Second cracked beam found at $2B San Francisco's 'Grand Central'

Now there’s a second support beam with a crack in it.

San Francisco officials worked Wednesday to find the source of cracking in two support beams that shut down a recently-opened, $2 billion transit center that was supposed to symbolize the city’s reputation for innovation.

Dubbed the “Grand Central of the West,” the transit terminal opened in late August in the South Market neighborhood after nearly a decade of construction and $6 million over budget.

I find it disappointing but also kind of amusing because they built this really big, they spent a lot of money. I feel like the money should have been used for a lot of other things.

— Julianna Cheng

Julianna Cheng, 32, who lives in the neighborhood, burst out laughing when asked about the cracking.

"I find it disappointing but also kind of amusing because they built this really big, they spent a lot of money," said Cheng. "I feel like the money should have been used for a lot of other things."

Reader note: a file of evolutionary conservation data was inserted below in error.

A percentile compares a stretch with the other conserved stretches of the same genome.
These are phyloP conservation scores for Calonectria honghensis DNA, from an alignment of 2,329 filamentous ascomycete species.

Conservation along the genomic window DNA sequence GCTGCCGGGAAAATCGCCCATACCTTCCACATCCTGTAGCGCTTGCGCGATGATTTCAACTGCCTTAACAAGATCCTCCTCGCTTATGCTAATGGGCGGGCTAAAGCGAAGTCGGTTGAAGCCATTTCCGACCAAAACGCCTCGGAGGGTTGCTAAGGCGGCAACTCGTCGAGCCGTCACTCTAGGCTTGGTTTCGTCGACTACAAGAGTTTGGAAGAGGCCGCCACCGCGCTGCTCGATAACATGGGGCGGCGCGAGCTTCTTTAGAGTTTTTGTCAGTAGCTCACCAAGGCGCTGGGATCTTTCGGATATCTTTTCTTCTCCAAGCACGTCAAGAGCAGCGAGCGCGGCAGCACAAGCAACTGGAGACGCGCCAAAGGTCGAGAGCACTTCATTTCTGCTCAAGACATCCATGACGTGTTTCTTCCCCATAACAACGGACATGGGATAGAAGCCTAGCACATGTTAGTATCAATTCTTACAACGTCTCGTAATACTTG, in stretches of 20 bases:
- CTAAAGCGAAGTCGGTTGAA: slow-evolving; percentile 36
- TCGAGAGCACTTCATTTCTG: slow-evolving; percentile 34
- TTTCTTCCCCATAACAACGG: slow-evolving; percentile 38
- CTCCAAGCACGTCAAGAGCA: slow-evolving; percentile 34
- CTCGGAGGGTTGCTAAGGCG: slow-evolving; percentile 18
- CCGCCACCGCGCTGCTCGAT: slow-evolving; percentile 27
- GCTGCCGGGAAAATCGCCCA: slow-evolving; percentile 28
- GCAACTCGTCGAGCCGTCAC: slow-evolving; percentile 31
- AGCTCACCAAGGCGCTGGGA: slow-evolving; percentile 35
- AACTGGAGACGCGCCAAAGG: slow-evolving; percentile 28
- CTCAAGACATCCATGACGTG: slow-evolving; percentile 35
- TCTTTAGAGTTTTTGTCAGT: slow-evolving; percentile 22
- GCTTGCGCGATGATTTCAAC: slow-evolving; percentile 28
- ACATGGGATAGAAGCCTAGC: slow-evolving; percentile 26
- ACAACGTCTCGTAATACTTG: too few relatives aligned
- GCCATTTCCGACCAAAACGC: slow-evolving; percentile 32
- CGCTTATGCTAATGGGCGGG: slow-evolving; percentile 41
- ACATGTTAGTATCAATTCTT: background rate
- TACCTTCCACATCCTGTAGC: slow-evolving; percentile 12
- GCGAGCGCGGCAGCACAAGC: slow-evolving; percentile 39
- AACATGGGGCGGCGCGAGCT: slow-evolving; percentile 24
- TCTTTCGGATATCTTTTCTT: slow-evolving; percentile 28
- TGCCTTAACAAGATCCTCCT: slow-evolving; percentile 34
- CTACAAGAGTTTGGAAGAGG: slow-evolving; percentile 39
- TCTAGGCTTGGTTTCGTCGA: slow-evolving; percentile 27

"I don't know. Maybe this is a sign," she said.

Workers doing maintenance Tuesday morning found the first crack on a steel beam holding up the transit center's rooftop park. A second, smaller crack was found later that day on a parallel beam.

Engineers decided to shut down the terminal around 5 p.m. just as rush hour traffic had started.

"We're working hard to rectify the situation," said Mark Zabaneh, executive director of Transbay Joint Powers Authority, which operates the hub. "We're very disappointed with what happened; we will get to the bottom of this."

Photographs showing a cracked steel beam found in the Salesforce Transit Center are displayed during a news conference.

Photographs showing a cracked steel beam found in the Salesforce Transit Center are displayed during a news conference. (AP)

The steel, which came from Stockton-based Herrick Corp, appeared fine when they were installed in January 2016, Zabeneh said. Engineer David Friedman said the installation of a roof garden and other structures on top of the terminal likely added new stress to the beams.

The shutdown, which Zabaneh expected will last through the end of next week, has sent downtown San Francisco into chaos. Buses have been rerouted to a temporary transit center about two blocks away that was used during the center's construction. A downtown street that runs under the beam also was ordered closed indefinitely, causing a commuting nightmare.

Salesforce, which opened its adjacent 61-story Salesforce Tower earlier this year, bought naming rights to the transit center in 2017 as part of a 25-year, $110 million sponsorship agreement. The terminal is expected to accommodate 100,000 passengers each weekday and up to 45 million people a year.

The Associated Press contributed to this report.